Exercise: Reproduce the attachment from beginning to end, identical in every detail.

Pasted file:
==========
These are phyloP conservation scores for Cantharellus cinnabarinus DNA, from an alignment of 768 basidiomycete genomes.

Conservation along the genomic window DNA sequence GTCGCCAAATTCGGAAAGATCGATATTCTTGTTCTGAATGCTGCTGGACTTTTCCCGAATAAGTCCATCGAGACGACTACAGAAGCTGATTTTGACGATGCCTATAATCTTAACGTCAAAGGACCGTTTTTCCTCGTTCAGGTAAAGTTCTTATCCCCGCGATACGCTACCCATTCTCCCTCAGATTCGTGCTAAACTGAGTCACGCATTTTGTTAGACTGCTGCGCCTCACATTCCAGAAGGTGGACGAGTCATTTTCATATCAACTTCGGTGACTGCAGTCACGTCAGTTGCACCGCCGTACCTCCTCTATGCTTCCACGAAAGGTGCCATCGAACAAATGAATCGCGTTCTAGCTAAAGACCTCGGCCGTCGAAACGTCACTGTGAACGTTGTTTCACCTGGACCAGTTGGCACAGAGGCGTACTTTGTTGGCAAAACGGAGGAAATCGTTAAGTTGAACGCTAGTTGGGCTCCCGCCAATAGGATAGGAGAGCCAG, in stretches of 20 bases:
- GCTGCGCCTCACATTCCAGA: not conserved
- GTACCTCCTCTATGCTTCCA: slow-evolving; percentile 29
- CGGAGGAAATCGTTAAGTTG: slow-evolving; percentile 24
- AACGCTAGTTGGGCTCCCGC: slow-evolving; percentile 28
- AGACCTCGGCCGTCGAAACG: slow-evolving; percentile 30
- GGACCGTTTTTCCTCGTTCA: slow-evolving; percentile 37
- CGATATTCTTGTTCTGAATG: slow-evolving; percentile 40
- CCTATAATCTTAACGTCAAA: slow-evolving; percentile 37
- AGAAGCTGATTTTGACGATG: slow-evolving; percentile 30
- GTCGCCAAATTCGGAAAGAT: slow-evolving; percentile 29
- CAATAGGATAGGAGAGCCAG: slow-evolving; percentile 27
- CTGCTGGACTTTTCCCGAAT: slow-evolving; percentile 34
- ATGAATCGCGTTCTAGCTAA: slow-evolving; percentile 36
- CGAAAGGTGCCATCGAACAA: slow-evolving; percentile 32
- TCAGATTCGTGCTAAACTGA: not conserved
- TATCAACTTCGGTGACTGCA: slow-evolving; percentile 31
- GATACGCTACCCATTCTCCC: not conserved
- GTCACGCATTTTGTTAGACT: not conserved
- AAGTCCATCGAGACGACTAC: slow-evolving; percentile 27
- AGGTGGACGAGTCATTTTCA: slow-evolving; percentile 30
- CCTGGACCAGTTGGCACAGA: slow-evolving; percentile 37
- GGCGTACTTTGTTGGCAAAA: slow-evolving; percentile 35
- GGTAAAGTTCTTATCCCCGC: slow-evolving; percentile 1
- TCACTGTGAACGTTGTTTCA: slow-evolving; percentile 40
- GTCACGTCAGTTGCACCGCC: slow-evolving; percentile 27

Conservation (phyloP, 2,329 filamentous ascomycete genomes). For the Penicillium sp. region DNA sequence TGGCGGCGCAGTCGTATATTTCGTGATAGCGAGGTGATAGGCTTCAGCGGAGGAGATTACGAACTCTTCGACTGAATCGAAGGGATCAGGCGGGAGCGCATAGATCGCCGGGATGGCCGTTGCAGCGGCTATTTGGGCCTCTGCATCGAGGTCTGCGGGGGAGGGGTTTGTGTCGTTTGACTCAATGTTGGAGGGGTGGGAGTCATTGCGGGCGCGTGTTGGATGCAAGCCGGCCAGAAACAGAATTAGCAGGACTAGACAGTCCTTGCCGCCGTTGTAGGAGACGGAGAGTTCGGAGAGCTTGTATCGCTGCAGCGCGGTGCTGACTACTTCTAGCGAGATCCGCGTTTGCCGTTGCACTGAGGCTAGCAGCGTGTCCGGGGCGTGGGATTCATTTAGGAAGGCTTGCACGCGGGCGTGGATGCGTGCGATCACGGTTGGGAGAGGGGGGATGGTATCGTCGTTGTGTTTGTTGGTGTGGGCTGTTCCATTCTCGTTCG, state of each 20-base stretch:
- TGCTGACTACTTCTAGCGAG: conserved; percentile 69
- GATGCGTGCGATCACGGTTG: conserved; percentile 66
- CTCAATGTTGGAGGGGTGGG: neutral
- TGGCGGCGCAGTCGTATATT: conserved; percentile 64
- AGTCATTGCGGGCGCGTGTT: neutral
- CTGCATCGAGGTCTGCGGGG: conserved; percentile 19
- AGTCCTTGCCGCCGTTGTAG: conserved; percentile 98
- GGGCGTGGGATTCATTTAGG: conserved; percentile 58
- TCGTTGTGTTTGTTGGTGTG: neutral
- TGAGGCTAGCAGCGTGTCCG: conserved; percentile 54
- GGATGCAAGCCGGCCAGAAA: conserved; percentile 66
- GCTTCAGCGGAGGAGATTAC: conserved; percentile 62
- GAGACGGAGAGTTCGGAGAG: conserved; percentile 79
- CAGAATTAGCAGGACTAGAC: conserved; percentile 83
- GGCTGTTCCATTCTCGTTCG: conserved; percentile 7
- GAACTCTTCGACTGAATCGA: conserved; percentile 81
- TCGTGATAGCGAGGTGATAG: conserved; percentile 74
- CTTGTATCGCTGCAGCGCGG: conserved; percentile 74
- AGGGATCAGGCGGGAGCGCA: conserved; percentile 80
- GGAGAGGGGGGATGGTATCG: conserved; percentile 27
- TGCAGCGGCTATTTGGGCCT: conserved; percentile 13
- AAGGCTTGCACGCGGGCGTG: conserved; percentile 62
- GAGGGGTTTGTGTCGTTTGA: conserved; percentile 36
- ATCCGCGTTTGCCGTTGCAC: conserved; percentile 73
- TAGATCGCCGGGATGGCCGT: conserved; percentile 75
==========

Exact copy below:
These are phyloP conservation scores for Cantharellus cinnabarinus DNA, from an alignment of 768 basidiomycete genomes.

Conservation along the genomic window DNA sequence GTCGCCAAATTCGGAAAGATCGATATTCTTGTTCTGAATGCTGCTGGACTTTTCCCGAATAAGTCCATCGAGACGACTACAGAAGCTGATTTTGACGATGCCTATAATCTTAACGTCAAAGGACCGTTTTTCCTCGTTCAGGTAAAGTTCTTATCCCCGCGATACGCTACCCATTCTCCCTCAGATTCGTGCTAAACTGAGTCACGCATTTTGTTAGACTGCTGCGCCTCACATTCCAGAAGGTGGACGAGTCATTTTCATATCAACTTCGGTGACTGCAGTCACGTCAGTTGCACCGCCGTACCTCCTCTATGCTTCCACGAAAGGTGCCATCGAACAAATGAATCGCGTTCTAGCTAAAGACCTCGGCCGTCGAAACGTCACTGTGAACGTTGTTTCACCTGGACCAGTTGGCACAGAGGCGTACTTTGTTGGCAAAACGGAGGAAATCGTTAAGTTGAACGCTAGTTGGGCTCCCGCCAATAGGATAGGAGAGCCAG, in stretches of 20 bases:
- GCTGCGCCTCACATTCCAGA: not conserved
- GTACCTCCTCTATGCTTCCA: slow-evolving; percentile 29
- CGGAGGAAATCGTTAAGTTG: slow-evolving; percentile 24
- AACGCTAGTTGGGCTCCCGC: slow-evolving; percentile 28
- AGACCTCGGCCGTCGAAACG: slow-evolving; percentile 30
- GGACCGTTTTTCCTCGTTCA: slow-evolving; percentile 37
- CGATATTCTTGTTCTGAATG: slow-evolving; percentile 40
- CCTATAATCTTAACGTCAAA: slow-evolving; percentile 37
- AGAAGCTGATTTTGACGATG: slow-evolving; percentile 30
- GTCGCCAAATTCGGAAAGAT: slow-evolving; percentile 29
- CAATAGGATAGGAGAGCCAG: slow-evolving; percentile 27
- CTGCTGGACTTTTCCCGAAT: slow-evolving; percentile 34
- ATGAATCGCGTTCTAGCTAA: slow-evolving; percentile 36
- CGAAAGGTGCCATCGAACAA: slow-evolving; percentile 32
- TCAGATTCGTGCTAAACTGA: not conserved
- TATCAACTTCGGTGACTGCA: slow-evolving; percentile 31
- GATACGCTACCCATTCTCCC: not conserved
- GTCACGCATTTTGTTAGACT: not conserved
- AAGTCCATCGAGACGACTAC: slow-evolving; percentile 27
- AGGTGGACGAGTCATTTTCA: slow-evolving; percentile 30
- CCTGGACCAGTTGGCACAGA: slow-evolving; percentile 37
- GGCGTACTTTGTTGGCAAAA: slow-evolving; percentile 35
- GGTAAAGTTCTTATCCCCGC: slow-evolving; percentile 1
- TCACTGTGAACGTTGTTTCA: slow-evolving; percentile 40
- GTCACGTCAGTTGCACCGCC: slow-evolving; percentile 27

Conservation (phyloP, 2,329 filamentous ascomycete genomes). For the Penicillium sp. region DNA sequence TGGCGGCGCAGTCGTATATTTCGTGATAGCGAGGTGATAGGCTTCAGCGGAGGAGATTACGAACTCTTCGACTGAATCGAAGGGATCAGGCGGGAGCGCATAGATCGCCGGGATGGCCGTTGCAGCGGCTATTTGGGCCTCTGCATCGAGGTCTGCGGGGGAGGGGTTTGTGTCGTTTGACTCAATGTTGGAGGGGTGGGAGTCATTGCGGGCGCGTGTTGGATGCAAGCCGGCCAGAAACAGAATTAGCAGGACTAGACAGTCCTTGCCGCCGTTGTAGGAGACGGAGAGTTCGGAGAGCTTGTATCGCTGCAGCGCGGTGCTGACTACTTCTAGCGAGATCCGCGTTTGCCGTTGCACTGAGGCTAGCAGCGTGTCCGGGGCGTGGGATTCATTTAGGAAGGCTTGCACGCGGGCGTGGATGCGTGCGATCACGGTTGGGAGAGGGGGGATGGTATCGTCGTTGTGTTTGTTGGTGTGGGCTGTTCCATTCTCGTTCG, state of each 20-base stretch:
- TGCTGACTACTTCTAGCGAG: conserved; percentile 69
- GATGCGTGCGATCACGGTTG: conserved; percentile 66
- CTCAATGTTGGAGGGGTGGG: neutral
- TGGCGGCGCAGTCGTATATT: conserved; percentile 64
- AGTCATTGCGGGCGCGTGTT: neutral
- CTGCATCGAGGTCTGCGGGG: conserved; percentile 19
- AGTCCTTGCCGCCGTTGTAG: conserved; percentile 98
- GGGCGTGGGATTCATTTAGG: conserved; percentile 58
- TCGTTGTGTTTGTTGGTGTG: neutral
- TGAGGCTAGCAGCGTGTCCG: conserved; percentile 54
- GGATGCAAGCCGGCCAGAAA: conserved; percentile 66
- GCTTCAGCGGAGGAGATTAC: conserved; percentile 62
- GAGACGGAGAGTTCGGAGAG: conserved; percentile 79
- CAGAATTAGCAGGACTAGAC: conserved; percentile 83
- GGCTGTTCCATTCTCGTTCG: conserved; percentile 7
- GAACTCTTCGACTGAATCGA: conserved; percentile 81
- TCGTGATAGCGAGGTGATAG: conserved; percentile 74
- CTTGTATCGCTGCAGCGCGG: conserved; percentile 74
- AGGGATCAGGCGGGAGCGCA: conserved; percentile 80
- GGAGAGGGGGGATGGTATCG: conserved; percentile 27
- TGCAGCGGCTATTTGGGCCT: conserved; percentile 13
- AAGGCTTGCACGCGGGCGTG: conserved; percentile 62
- GAGGGGTTTGTGTCGTTTGA: conserved; percentile 36
- ATCCGCGTTTGCCGTTGCAC: conserved; percentile 73
- TAGATCGCCGGGATGGCCGT: conserved; percentile 75